IPM Product Pipeline

Since our inception in 2002, IPM’s pipeline has included products based on antiretrovirals (ARVs) — the same types of drugs that have proven successful in treating HIV/AIDS and preventing mother-to-child transmission in millions of people around the world.

The pipeline of ARV compounds at IPM is a result of our partnerships with pharmaceutical companies. Through royalty-free licensing agreements for seven ARVs or active pharmaceutical ingredients and exclusive worldwide rights for one ARV called dapivirine, we have access to an array of drugs with a variety of mechanisms of action against HIV infection.

The table below provides information on how IPM compounds work and their stage of development at IPM. Our clinical trials page lists IPM clinical trials that are currently under way.

IPM-licensed ARVs

Compound License Mechanism of action IPM development stage
Dapivirine Janssen R&D Ireland (previously Tibotec) NNRTI: Reverse transcription
  • Clinical: Phase III (dapivirine ring)
  • Phase II- completed    (dapivirine gel)
  • Phase I-completed (dapivirine film)
  • Preclinical (dapivirine-contraceptive ring; dapivirine rectal gel)
DS003 (BMS793) BMS gp120: Cell attachment
  • Preclinical
Maraviroc ViiV Healthcare CCR5: Cell Attachment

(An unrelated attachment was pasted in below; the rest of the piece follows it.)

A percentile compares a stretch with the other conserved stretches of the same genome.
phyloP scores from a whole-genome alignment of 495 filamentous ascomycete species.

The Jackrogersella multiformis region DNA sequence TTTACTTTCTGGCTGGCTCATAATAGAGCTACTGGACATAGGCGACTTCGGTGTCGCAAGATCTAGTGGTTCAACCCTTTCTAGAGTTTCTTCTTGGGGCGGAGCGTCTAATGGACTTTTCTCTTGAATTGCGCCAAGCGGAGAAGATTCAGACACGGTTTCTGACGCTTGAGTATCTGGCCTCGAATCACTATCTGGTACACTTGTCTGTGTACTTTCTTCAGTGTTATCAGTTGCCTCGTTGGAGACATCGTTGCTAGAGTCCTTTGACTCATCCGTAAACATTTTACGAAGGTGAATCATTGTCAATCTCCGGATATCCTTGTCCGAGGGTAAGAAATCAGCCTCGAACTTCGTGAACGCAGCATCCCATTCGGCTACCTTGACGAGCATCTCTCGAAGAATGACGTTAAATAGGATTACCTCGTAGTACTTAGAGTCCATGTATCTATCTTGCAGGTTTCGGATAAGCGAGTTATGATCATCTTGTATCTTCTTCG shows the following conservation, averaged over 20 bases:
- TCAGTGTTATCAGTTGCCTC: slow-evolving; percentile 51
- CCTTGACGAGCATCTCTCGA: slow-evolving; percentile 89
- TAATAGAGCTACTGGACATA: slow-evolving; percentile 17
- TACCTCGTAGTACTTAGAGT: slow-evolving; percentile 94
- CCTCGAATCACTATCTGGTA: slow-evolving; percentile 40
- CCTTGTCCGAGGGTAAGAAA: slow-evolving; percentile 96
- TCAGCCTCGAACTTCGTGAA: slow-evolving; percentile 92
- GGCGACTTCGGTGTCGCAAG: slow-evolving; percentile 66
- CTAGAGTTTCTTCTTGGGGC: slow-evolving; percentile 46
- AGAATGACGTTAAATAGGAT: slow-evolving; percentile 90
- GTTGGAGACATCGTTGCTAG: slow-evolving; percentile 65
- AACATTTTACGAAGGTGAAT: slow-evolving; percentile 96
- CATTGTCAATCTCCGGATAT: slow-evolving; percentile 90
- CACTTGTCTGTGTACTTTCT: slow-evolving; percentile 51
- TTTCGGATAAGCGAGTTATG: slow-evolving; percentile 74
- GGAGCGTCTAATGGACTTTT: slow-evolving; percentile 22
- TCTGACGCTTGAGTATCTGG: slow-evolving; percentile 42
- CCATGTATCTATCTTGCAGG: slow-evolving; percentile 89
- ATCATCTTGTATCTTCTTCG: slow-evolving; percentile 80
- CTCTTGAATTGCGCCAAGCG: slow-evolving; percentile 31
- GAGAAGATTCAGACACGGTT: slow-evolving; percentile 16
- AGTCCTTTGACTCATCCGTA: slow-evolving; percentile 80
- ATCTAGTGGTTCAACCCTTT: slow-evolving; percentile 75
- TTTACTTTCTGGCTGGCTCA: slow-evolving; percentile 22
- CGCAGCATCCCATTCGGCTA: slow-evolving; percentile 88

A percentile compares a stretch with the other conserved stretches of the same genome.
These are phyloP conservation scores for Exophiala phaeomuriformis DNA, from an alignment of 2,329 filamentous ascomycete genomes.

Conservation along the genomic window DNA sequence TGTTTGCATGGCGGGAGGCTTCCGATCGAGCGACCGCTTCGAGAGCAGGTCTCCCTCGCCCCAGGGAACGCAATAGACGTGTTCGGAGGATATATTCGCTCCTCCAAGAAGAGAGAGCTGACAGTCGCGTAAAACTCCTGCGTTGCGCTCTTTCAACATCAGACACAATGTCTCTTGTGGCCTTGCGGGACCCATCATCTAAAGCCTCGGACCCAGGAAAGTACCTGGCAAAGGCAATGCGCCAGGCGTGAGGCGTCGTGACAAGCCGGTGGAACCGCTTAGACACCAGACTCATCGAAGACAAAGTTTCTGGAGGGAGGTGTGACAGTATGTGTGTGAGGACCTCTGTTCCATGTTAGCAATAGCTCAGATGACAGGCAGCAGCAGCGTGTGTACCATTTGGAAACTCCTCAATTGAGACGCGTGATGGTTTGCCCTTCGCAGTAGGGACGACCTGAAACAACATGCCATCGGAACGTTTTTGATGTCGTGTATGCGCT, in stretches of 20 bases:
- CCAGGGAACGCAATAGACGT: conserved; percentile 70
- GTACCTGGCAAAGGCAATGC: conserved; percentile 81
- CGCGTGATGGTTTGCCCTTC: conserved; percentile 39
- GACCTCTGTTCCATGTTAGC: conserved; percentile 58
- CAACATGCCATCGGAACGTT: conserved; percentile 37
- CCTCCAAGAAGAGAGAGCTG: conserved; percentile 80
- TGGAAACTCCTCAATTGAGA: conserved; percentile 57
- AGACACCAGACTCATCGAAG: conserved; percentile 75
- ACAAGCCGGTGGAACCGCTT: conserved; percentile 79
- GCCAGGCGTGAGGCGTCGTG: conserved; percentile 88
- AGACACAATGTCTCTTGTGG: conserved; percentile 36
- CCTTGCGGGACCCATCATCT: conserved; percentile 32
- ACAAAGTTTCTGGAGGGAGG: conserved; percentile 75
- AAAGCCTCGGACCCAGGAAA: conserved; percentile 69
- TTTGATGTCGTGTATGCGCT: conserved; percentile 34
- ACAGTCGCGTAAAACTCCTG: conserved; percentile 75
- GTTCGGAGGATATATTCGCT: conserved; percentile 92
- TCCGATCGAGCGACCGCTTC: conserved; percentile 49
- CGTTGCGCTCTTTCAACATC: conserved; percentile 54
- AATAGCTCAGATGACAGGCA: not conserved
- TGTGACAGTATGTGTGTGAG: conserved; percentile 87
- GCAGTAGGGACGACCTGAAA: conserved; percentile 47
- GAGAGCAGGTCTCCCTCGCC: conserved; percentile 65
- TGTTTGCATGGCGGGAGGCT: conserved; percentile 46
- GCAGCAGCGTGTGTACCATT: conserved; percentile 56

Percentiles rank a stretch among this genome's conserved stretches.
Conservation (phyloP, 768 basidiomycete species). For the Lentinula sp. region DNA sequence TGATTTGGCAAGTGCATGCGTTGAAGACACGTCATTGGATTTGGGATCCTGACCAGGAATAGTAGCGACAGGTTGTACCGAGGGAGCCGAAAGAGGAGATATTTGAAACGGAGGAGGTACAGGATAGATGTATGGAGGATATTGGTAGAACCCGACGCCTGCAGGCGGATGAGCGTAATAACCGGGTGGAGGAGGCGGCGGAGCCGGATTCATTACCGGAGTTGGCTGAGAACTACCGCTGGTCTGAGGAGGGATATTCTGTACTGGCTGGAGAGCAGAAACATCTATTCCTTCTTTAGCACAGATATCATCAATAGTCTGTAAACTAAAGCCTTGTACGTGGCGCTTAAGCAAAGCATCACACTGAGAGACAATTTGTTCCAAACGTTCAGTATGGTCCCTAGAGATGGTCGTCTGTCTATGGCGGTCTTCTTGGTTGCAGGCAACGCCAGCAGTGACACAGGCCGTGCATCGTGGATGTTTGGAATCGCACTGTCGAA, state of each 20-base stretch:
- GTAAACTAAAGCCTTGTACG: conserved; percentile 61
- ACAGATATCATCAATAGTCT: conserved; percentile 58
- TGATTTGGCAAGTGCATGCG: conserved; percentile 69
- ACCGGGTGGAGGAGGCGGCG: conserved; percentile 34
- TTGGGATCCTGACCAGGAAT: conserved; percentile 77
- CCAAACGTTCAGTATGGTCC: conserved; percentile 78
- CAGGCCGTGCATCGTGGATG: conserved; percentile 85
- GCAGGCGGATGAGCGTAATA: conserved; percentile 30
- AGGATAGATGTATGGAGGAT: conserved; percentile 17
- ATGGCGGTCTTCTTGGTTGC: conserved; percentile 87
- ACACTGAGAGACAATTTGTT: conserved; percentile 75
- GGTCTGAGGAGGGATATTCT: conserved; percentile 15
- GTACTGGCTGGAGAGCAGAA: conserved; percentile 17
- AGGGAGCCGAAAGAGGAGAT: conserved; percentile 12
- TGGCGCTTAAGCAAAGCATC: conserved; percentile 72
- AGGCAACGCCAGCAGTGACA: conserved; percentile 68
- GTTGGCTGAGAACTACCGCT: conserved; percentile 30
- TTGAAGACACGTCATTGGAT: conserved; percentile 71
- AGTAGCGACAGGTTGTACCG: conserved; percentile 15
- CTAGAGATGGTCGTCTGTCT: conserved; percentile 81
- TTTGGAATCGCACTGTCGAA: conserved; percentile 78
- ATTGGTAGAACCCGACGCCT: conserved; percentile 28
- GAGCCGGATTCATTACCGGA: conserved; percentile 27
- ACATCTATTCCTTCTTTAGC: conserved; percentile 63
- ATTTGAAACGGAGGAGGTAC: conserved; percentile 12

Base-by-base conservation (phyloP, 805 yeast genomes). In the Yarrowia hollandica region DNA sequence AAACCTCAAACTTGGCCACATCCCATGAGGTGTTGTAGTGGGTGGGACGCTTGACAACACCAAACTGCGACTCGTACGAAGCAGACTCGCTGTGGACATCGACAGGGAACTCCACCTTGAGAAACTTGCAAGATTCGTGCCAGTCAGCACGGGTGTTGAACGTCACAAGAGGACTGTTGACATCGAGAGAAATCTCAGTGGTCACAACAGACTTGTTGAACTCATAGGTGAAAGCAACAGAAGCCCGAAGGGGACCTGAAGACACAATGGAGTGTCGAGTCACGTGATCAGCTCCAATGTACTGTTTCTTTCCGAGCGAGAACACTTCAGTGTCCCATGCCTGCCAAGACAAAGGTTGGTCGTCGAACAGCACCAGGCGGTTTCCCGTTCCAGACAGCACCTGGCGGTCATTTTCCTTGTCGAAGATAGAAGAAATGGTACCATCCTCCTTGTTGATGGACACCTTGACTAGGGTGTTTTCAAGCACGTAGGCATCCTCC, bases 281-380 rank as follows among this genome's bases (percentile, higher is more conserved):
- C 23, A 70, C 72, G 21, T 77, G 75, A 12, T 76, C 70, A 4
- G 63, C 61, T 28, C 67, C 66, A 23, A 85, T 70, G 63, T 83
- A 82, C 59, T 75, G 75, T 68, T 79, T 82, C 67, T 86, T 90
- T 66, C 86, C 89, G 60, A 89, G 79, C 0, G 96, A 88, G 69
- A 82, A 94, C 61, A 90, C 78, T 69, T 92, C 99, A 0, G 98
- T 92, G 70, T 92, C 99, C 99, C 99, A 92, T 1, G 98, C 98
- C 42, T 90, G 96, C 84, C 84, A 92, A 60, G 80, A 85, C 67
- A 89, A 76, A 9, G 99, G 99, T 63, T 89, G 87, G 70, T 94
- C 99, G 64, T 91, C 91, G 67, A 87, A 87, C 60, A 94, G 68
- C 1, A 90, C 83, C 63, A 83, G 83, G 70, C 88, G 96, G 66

• Clinical: Phase I- completed (maraviroc ring; dapivirine-maraviroc ring)
  • Preclinical (maraviroc rectal gel)
Tenofovir Gilead NRTI: Reverse transcription 
  • Preclinical*
DS001 (L167), DS004 (L872), DS005 (L882) Merck CCR5: Cell Attachment
  • Early preclinical
DS007 (L-644 peptide) Merck gp41: Cell fusion
  • Early preclinical

* Compound is in different stages of development by other organizations

 

IPM’s active compounds target different steps in viral replication

The candidate microbicides in IPM’s product pipeline target three different steps in the viral replication cycle: attachment, fusion, and reverse transcription.

  • Cell attachment: Preventing the virus from attaching to human cells
  • Cell fusion: Preventing the virus from entering human cells
  • Reverse transcription: Preventing the virus from reproducing inside human cells  

Learn more about how microbicides work.